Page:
I was no less appalled. The lights went down and I picked my jaw up off the floor – just to let it fall there again – but this time in a good way. Neil Patrick Harris’ Hedwig is the most beautiful train wreck to ever grace the Belasco theatre. The funny banter with the audience is crass and perfect. His acrobatic song performances have a life and a swirling energy of their own – and his ability to draw the crowd in to his every single word is breathtaking. In the more poignant moments, a sold out crowd was so quiet that you could have heard a pin drop – not even a shift in the chair or a cough could be heard. The theater was utterly transformed into Hedwig’s world – a world of the most heartbreaking pain and challenging taboos ever imagined. It was at once much more serious and much more irreverent than I ever expected – and I expected a lot.

I cried nearly all the way through the show…and I am not usually that woman. I looked over at my friend who had only bought a ticket to humor me and he was on the edge of his seat throughout the whole performance while occasionally throwing a fist in the air or bursting out with a belly laugh. The show was magic.

I had forgotten about all of the people around me – including the woman who had been so terrible before the lights went down. During the last number, the phrase “lift up your hands” repeats over and over – and many of us did just that. Because I was already familiar with the play, I knew the ovation would come 20 seconds later so I got to my feet to raise my hands. As I did, I looked at this judgmental, bigoted woman next to me and nearly fell over. She had tears streaming down her face and her hands in the air, just as riveted to the story as I was, and when the lights came on she jumped to her feet clapping furiously and reaching for her kleenex.

That right there is why reviving Hedwig right now, in this day and age of discrimination being written into law, is so vitally important. That is why casting someone like Neil Patrick Harris as the star is genius. This woman went from one extreme to the other in 100 minutes – but would never have been there at all except for who was starring. By the end, she didn’t see a “disgusting drag queen” – she didn’t even see Neil Patrick Harris – she saw a broken person sing his way out of the darkness. She saw a tale of love that every single person deserves and should be lucky enough to find – and she was fully engaged. It was amazing to see.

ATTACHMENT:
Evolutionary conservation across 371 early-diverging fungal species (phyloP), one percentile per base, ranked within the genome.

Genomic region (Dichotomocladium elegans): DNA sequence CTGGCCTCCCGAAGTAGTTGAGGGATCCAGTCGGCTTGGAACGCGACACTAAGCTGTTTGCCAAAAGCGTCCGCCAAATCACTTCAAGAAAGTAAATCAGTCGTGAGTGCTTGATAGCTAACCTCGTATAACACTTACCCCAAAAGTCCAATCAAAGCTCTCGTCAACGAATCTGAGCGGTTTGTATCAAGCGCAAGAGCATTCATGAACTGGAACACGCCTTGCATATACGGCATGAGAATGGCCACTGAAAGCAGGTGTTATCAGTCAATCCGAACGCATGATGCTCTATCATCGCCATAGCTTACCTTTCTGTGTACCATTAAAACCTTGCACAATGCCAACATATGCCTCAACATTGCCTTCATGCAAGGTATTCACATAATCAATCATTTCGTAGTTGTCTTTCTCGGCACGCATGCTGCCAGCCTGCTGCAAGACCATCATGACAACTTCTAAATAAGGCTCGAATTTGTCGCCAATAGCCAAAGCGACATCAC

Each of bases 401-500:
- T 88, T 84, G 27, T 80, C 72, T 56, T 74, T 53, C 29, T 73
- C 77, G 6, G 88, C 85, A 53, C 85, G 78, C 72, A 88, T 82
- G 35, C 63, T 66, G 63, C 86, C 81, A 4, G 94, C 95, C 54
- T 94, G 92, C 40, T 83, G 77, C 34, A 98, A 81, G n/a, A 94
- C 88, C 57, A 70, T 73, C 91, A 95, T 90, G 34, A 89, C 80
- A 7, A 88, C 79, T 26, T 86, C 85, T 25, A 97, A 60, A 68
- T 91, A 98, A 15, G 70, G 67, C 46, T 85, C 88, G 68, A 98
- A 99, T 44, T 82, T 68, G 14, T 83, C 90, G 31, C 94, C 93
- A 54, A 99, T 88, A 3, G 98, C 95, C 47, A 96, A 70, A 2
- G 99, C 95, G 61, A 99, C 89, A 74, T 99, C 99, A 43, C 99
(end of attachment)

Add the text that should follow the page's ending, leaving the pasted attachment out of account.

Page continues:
Now I don’t know how long that feeling will stick. She could have woken up in the morning and been the same person she was before she ever sat through that show. I like to think the next time she describes someone of any other proclivity that she will not use the word disgusting. I like to hope that she may not vote against “those people” ever again in her life and that she will always remember that play.

I know for a fact I will. My friend and I both were unwilling to leave the theater when it was done. He was more choked up and emotional than he ever thought he’d be and was blown away by the production. We let everyone walk out before we stood up again, choosing instead to talk about sexuality, gender roles, the white hot love people can feel and empathy for the broken among us who might never get that chance. When we walked out of the building, we sat on a concrete bench outside to continue the conversation and 45 minutes later when the stars came out a side door, I was lucky enough to tell them ALL that they were stunning and amazing. I know that everything is about Neil in the press and most of this post is too – but every one of those musicians works their fingers to the bone for that show – and they all deserve praise. One can’t happen without the other. When I walked away with almost all of their signatures (dammit Lena!) on my playbill including Neil Patrick Hedwig’s (as we have rechristened him) it felt like a dream and it does even now.